This website uses cookies to ensure you have the best experience. Learn more

Imposing Upon Purity Essay

1015 words - 5 pages

In “The Chimney Sweeper” William Blake utilizes the elements of imagery, irony, symbolism, and allusion to portray the harsh reality of child labor through the outlook of a child imprisoned in it. In the eighteenth century, child labor in England was a big social issue and William Blake did not stand for the cause, which he expressed in the poem through the perspective of the speaker-a young chimney sweeper.

Most children that were subjected to child labor were done so do to their parents’ inability to provide for them in such hard times, such as the late eighteen hundreds. The reader can assume the speaker’s situation to be similar seeing that his mother died when he was at a very young age (Blake 1). In addition, the reader gets a sense of how young the child was when he was sold to work as a chimney sweeper through the imagery of sound, “my father sold me while yet my tongue/ Could scarcely cry” ‘weep, ‘weep, ‘weep, ‘weep!””(Blake 2-3). The scarce cry of “’weep” is supposed to represent a child at a young age who has trouble pronouncing his s’s. In other words, the speaker was attempting to say “sweep.” The poet uses this imagery of sound to make the reader fully aware of how young and helpless this speaker is. Furthermore, in crying “weep” literally, the poet is presenting a tone of sadness, as weeping can be defined as crying uncontrollably. By adding this image of a young child crying or who cannot properly speak, the poet leads the reader to feel guilt on behalf of the child, which in turn serves as evidence of how cruel child labor was.

As a result of sweeping chimney’s these children would be cloaked in soot, which is a black flaky substance that is hazardous (Soot). The speaker mentions that he “sleeps in soot”, because as a literal reference child laborers did not get to shower or bathe very often (Blake 4). The image of a child covered in a black substance as he sleeps seeps into the mind of the reader, which gives the reader a taste of how these children’s lives were. Furthermore, the soot also has a symbolic meaning, which stands for death. For instance, the thousands of sweepers are locked up in coffins of black in Tom Dacre’s dream, which represents the soot being the cause of their death (Blake 12). The symbolic meaning as well as the literal meaning illustrate some of the hardships these child laborers had to endure, which allows the reader to distinguish the inevitable early death these children face.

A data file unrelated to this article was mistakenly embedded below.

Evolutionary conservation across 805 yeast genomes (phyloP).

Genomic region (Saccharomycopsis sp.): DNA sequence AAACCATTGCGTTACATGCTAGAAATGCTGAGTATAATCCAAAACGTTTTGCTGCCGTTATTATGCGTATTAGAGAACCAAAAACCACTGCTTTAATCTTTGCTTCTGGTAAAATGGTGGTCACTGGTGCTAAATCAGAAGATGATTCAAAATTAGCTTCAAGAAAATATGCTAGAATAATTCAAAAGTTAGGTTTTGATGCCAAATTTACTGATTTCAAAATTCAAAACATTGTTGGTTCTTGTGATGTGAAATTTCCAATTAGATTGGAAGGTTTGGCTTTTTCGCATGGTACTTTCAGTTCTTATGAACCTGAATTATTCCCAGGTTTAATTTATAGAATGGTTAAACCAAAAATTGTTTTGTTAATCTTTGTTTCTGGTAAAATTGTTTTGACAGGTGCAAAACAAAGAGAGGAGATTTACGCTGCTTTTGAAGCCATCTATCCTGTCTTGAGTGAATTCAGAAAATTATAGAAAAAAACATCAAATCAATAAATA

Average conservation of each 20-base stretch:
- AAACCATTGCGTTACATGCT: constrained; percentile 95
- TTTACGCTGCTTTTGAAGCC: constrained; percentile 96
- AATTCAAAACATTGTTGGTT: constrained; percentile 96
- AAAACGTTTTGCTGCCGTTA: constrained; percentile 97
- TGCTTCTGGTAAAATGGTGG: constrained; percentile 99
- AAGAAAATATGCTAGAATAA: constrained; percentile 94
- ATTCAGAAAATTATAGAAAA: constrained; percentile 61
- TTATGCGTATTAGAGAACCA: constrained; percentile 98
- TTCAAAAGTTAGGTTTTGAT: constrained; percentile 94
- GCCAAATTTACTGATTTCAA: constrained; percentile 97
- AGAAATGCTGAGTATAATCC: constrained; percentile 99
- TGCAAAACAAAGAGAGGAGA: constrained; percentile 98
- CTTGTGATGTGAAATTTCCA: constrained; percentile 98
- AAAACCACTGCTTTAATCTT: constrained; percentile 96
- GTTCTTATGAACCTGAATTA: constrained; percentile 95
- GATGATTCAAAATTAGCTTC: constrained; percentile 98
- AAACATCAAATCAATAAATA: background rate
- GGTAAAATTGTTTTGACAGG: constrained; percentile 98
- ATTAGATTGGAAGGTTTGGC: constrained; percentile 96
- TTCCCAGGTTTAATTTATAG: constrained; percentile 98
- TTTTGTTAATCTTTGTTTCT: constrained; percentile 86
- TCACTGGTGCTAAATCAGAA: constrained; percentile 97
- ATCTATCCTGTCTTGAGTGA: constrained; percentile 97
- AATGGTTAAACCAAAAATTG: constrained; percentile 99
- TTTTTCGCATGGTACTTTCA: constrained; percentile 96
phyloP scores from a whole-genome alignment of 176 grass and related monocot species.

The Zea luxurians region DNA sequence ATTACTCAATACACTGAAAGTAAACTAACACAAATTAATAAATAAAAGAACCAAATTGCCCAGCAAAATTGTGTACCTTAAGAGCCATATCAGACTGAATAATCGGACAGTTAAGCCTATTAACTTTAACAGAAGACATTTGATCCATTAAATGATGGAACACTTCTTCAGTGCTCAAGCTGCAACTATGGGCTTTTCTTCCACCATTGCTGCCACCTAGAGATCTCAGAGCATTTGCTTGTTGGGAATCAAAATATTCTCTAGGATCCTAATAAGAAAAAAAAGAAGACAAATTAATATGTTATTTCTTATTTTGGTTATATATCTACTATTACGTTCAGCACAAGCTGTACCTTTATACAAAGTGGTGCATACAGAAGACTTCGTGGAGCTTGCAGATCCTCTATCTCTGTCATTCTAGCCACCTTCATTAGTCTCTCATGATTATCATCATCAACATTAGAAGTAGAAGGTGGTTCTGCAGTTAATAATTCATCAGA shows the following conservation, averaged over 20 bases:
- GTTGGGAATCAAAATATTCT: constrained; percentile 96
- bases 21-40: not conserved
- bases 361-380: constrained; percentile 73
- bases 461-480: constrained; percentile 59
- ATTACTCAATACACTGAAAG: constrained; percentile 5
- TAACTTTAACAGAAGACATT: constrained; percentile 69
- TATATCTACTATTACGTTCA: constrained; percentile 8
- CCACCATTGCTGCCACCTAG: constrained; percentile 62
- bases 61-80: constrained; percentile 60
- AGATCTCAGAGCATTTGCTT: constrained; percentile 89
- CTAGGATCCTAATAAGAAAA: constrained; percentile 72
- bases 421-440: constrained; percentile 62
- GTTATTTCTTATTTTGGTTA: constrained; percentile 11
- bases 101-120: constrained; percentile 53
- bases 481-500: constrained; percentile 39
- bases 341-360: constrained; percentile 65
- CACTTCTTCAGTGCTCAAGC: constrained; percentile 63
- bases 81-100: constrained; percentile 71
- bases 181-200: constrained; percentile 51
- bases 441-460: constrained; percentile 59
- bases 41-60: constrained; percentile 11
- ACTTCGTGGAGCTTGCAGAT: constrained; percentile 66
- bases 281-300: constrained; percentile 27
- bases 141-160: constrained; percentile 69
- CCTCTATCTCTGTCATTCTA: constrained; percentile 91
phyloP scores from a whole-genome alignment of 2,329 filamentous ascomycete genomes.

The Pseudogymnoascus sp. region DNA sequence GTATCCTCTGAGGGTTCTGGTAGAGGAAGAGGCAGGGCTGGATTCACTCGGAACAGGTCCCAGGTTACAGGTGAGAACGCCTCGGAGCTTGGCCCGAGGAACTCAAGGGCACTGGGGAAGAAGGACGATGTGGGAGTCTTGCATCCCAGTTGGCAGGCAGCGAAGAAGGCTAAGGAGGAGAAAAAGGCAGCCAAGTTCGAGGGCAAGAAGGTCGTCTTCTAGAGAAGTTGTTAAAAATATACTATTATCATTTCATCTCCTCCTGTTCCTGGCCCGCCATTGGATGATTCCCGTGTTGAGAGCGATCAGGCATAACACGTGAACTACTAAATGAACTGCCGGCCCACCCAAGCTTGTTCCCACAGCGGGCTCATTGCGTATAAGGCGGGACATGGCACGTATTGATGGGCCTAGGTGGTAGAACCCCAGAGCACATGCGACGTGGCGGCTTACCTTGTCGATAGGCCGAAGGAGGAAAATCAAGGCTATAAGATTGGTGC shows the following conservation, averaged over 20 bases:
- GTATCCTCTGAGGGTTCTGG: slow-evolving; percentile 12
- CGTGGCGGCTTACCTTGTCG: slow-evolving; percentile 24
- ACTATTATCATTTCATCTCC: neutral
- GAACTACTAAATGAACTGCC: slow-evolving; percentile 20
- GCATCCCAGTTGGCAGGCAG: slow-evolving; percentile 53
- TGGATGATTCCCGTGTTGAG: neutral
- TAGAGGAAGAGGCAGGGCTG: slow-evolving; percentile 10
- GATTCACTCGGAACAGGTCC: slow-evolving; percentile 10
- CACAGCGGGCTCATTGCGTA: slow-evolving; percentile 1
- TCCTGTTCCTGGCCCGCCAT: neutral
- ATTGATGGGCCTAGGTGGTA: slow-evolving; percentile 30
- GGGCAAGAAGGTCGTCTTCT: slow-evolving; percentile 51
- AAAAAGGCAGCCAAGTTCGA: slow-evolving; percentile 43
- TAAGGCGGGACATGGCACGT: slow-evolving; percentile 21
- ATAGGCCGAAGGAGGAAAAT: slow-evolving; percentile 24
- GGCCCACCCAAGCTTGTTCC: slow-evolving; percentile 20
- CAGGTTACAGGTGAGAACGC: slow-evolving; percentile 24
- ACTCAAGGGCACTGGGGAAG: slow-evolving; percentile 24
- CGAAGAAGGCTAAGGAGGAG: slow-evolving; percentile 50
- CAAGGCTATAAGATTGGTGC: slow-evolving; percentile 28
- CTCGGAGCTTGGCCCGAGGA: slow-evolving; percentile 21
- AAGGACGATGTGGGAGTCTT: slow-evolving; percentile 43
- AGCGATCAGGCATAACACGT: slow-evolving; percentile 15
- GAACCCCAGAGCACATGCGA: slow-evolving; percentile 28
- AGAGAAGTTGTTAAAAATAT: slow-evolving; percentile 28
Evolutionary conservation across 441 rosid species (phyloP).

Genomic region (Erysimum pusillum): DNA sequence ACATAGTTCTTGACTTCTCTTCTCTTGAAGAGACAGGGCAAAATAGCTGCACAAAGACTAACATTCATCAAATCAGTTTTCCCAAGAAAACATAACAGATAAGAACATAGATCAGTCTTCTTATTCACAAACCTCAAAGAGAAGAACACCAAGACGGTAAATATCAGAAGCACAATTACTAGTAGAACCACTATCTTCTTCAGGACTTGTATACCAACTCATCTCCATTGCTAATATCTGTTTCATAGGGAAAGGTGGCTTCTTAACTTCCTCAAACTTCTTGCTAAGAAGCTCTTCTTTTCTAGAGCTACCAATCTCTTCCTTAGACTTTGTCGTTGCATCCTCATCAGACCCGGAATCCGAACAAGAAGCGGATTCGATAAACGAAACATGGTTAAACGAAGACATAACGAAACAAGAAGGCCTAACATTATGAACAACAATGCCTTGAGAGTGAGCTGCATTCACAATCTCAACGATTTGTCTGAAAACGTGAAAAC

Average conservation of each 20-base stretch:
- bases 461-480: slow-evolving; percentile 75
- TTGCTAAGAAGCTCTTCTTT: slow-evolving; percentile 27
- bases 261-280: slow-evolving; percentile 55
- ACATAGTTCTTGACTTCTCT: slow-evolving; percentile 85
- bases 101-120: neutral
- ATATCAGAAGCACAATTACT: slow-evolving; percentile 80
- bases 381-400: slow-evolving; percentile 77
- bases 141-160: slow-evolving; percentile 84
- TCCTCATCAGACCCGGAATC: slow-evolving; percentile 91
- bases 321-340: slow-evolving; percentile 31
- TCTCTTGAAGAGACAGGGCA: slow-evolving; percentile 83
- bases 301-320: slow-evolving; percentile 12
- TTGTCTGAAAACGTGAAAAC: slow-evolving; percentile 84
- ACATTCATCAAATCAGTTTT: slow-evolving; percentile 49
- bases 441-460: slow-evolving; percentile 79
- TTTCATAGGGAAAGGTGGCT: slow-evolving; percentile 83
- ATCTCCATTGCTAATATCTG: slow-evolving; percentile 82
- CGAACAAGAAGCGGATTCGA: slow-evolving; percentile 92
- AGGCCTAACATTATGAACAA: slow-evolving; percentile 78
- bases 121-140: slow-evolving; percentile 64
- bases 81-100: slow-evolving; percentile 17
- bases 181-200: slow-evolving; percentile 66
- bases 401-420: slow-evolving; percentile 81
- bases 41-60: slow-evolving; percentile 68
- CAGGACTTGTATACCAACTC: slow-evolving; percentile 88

The speaker introduces Tom Dacre as a laborer who just started as a chimney sweeper to portray a child’s innocence. His hair is compared to that of a lamb when it is shaved, which serves as an allusion of the catholic religion (Blake 5-8). A lamb is a young sheep by definition, but in the catholic religion the “Lamb of God” represents the...

Find Another Essay On Imposing Upon Purity

Comparing the Utility of Bentham and Mill

2032 words - 8 pages interests, this is a harmony of interests that does not occur naturally but instead comes about through the imposing of sanctions (see above quote). Sanctions are the rewards or punishments, thus simply put the consequences, of actions that have been imposed by external forces. Bentham lists four types of sanctions: physical, political, moral, and religious. Physical sanctions, for example, include the pain received from putting your hand on a hot

A Comparison between the Benjy & Quentin sections of The Sound & the Fury

2115 words - 8 pages Tomorrow, and tomorrow, and tomorrowCreeps in this petty pace from day to dayTo the last syllable of recorded time,And all our yesterdays have lighted foolsThe way to dusty death. Out, out, brief candle.Life's but a walking shadow, a poor playerThat struts and frets his hour upon the stage,And then is heard no more. It is a taleTold by an idiot, full of sound and fury,Signifying nothing.(Macbeth: V.v.18-27)These Shakespearean verses lend William

The Debate on How Urban Middle-Class Identities Have Changed

3922 words - 16 pages possessing “the most illiterates in the world”; and it is in this one sees the essential shortcoming in rehabilitating an antiquated notion of national character or imposing cultural generalisations upon something of such evidently capricious nature. Whereas the Indian intelligentsia derails against the excessive self-interest of these new middle-classes as detrimental to Mahatma Gandhi’s vision of a secular nation espousing values of tolerance

Villette, by Charlotte Bronte

2173 words - 9 pages upon her, as a cutting, aggressive almost threatening entity, “it was cold and perceived me to the vitals”. Moreover, the language reflects a pressing, and menacing force, which imperils Snowe's “vitals” and perhaps even her life. The storm's force, just as the other forces beyond Snowe's control such as society, appears to have the ability to physically inflict control and power over her, compelling her to acknowledge and perhaps summit to its

Islamic Reform Movements